During the first eight months of 2022, Frontex, the European Border and Coast Guard Agency, recorded more than 188,000 irregular entries at Europe’s external borders, the highest number since 2016. While much of this activity is concentrated along the so-called “Western Balkan route,’” pressure also remains high in the Central Mediterranean, with daily arrivals putting a huge strain on migrant reception centers in Italy.
“In 2022, Frontex planes and drones used for aerial surveillance detected over 35,000 people attempting to cross the Mediterranean Sea to Europe,” an official at the Frontex Press Office told Inside Unmanned Systems.” But unauthorized migration isn’t the only concern for Europe’s border patrol men and women. The agency’s operations are always multipurpose, the objectives of aerial surveillance including both fighting cross-border crime and saving lives at sea. Today, UAVs play a key role in many of these missions.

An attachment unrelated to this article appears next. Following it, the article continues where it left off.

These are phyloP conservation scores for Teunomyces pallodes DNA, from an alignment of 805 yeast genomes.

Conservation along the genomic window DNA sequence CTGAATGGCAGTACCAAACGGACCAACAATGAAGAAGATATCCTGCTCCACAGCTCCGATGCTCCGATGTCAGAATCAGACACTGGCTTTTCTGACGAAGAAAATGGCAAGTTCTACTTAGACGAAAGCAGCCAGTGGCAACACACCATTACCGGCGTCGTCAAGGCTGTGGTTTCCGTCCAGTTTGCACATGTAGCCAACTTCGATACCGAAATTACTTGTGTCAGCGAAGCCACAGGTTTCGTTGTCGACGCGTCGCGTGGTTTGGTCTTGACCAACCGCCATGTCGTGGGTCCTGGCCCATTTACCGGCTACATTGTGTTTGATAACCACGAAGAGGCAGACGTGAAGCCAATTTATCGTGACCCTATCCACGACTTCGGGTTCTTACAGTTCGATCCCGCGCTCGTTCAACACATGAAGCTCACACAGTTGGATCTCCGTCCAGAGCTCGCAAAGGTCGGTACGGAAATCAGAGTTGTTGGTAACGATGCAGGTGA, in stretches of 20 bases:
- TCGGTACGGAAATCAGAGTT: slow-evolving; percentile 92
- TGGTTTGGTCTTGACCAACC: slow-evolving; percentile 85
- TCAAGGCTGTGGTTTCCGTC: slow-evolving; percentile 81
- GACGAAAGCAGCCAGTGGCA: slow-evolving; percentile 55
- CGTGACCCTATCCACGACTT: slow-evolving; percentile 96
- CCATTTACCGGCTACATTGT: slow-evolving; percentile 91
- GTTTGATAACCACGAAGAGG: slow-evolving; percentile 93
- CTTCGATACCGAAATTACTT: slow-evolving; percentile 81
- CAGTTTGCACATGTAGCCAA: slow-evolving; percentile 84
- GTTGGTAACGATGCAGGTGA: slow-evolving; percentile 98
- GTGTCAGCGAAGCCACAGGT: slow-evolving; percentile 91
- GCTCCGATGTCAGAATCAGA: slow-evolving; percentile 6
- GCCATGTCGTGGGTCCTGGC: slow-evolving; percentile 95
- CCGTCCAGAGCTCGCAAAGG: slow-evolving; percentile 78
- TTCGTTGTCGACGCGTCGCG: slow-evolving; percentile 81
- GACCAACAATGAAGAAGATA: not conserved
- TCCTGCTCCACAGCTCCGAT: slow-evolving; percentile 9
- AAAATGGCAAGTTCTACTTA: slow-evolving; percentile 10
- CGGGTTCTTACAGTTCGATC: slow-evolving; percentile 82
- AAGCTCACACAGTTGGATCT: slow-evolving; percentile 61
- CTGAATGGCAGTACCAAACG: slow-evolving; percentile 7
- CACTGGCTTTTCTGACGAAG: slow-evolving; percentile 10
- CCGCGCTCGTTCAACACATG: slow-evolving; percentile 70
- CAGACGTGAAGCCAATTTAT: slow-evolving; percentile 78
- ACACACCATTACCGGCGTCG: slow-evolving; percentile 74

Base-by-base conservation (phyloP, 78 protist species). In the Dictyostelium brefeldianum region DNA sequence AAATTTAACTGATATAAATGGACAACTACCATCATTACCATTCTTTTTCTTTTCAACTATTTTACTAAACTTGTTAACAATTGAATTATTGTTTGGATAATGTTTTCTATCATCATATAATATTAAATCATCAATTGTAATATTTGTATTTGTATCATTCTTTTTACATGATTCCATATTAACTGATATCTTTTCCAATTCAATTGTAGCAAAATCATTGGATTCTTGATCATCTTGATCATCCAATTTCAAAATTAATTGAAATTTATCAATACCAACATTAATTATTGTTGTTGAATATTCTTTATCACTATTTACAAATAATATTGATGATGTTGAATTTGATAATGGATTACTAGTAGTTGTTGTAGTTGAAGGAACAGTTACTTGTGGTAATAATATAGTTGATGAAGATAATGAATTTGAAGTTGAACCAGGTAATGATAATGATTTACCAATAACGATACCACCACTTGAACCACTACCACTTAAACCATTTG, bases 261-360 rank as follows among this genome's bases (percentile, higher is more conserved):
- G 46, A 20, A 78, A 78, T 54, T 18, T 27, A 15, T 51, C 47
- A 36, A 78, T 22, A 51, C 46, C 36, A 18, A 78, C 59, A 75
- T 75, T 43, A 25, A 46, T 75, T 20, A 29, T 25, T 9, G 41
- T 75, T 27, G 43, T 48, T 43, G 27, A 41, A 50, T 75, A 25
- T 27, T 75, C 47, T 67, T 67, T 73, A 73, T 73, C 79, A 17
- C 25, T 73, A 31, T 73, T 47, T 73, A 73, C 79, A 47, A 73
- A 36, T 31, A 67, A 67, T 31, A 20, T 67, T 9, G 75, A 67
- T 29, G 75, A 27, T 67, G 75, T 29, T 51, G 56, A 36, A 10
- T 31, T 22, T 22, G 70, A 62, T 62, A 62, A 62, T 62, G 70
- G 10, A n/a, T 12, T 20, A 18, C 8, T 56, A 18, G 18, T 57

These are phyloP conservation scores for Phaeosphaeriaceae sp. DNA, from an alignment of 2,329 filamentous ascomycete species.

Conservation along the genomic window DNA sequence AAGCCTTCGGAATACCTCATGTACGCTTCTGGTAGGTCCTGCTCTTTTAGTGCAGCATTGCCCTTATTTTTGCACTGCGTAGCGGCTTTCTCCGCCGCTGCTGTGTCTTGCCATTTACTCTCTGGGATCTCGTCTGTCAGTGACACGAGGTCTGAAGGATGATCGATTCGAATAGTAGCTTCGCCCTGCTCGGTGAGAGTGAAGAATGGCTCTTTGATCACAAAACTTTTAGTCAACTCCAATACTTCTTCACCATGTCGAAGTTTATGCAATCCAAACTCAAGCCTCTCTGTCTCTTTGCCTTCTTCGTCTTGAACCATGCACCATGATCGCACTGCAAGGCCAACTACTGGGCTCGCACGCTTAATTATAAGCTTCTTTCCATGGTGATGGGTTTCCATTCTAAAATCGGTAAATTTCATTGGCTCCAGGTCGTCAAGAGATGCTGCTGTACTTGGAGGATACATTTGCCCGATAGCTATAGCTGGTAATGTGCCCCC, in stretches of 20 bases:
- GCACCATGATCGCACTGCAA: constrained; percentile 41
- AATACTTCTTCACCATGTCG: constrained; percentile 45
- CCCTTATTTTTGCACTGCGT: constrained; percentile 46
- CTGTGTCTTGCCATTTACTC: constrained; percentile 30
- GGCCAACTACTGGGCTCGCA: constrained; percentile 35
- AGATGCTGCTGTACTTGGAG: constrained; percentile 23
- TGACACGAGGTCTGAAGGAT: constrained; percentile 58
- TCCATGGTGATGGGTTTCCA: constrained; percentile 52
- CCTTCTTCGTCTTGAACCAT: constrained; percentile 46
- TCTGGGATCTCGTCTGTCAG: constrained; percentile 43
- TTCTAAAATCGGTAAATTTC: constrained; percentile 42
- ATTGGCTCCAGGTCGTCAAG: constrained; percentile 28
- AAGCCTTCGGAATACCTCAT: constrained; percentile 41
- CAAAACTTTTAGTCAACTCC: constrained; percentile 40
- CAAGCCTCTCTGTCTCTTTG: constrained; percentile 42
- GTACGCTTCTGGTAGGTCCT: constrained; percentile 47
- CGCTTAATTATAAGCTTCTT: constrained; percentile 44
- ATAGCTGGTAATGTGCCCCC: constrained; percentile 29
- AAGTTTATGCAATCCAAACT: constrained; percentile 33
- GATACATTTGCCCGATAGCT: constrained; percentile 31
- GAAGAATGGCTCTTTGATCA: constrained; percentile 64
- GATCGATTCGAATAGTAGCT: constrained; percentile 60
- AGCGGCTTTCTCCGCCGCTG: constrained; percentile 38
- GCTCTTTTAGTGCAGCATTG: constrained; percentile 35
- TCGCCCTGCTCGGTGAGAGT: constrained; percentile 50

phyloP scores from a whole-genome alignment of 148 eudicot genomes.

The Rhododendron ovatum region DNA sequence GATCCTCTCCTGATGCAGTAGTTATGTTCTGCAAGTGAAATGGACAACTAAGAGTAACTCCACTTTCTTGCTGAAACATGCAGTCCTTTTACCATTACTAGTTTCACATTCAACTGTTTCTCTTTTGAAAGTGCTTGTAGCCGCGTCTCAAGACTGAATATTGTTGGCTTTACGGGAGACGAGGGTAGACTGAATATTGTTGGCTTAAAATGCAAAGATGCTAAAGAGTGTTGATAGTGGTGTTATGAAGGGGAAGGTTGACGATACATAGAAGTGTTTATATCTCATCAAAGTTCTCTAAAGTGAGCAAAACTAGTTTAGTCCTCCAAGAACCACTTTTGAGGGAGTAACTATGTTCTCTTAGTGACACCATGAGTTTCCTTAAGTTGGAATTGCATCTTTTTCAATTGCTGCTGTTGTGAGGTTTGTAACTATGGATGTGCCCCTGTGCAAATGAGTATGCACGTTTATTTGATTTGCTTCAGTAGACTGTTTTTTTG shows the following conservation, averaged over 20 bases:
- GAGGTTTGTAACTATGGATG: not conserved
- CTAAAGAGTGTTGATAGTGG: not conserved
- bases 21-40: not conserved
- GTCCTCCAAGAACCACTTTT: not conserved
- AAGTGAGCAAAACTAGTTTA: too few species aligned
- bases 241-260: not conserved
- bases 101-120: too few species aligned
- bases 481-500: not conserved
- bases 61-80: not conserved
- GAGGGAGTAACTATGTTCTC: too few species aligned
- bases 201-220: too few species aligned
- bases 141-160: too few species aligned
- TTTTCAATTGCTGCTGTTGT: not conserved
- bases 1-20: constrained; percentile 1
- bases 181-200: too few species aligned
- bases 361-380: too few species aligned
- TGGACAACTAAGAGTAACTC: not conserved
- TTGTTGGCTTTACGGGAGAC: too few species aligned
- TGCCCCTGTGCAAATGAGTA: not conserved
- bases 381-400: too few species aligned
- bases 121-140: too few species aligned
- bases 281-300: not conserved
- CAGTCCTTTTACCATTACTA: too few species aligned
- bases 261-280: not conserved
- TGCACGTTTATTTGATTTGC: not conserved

With its aerial surveillance services, Frontex supports European Union (EU) member states, other EU agencies like the European Fisheries Control Agency (EFCA) and the European Maritime Safety Agency (EMSA), along with various search and rescue entities, all following the applicable international regulatory framework. “Depending on the specific need,” the Press Office reported, “the aerial systems we use can look for a vessel in distress, help authorities locate boats suspected of drug trafficking, detect an oil spill or follow up on a case of illegal fishing.”
For Frontex, the scope of UAV-based surveillance operations is wider than the Mediterranean, encompassing all of Europe’s external borders. But wherever the mission, the service provision model is similar, with Frontex engaging UAV operators through a tendering process to deliver real-time surveillance data.